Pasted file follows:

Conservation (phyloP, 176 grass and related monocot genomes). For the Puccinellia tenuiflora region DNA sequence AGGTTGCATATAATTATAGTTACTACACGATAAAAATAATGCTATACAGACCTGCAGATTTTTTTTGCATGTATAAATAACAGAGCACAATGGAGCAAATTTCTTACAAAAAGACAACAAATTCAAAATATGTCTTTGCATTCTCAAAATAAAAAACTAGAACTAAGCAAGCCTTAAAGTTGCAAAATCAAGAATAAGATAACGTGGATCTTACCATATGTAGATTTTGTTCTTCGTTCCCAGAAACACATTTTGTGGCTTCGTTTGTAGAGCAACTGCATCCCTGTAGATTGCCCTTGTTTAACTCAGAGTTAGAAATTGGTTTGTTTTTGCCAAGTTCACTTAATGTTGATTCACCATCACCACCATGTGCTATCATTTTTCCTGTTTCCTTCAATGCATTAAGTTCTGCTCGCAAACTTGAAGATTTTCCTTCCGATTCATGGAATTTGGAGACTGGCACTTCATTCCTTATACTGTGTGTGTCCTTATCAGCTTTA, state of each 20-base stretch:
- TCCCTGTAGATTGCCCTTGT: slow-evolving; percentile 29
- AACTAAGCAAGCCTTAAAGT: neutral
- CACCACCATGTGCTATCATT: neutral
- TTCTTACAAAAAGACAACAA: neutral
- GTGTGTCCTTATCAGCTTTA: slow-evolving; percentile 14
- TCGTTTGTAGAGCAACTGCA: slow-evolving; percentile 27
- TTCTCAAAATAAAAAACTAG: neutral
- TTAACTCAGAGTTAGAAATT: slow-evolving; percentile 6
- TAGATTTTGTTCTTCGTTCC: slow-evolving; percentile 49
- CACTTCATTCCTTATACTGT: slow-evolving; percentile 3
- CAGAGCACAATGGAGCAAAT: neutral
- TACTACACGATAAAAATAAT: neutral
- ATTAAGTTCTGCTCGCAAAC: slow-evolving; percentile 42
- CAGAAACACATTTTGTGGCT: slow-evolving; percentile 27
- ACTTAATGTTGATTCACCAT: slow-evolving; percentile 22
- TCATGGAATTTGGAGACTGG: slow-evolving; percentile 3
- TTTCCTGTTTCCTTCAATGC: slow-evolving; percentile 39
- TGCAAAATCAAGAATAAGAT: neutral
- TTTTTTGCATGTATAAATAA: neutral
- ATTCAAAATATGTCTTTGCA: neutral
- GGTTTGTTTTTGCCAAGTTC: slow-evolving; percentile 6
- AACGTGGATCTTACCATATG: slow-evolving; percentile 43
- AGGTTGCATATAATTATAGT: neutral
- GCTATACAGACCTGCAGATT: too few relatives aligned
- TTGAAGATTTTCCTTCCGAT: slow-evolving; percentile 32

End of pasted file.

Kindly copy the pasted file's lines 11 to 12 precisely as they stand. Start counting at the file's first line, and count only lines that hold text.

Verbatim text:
- CACTTCATTCCTTATACTGT: slow-evolving; percentile 3
- CAGAGCACAATGGAGCAAAT: neutral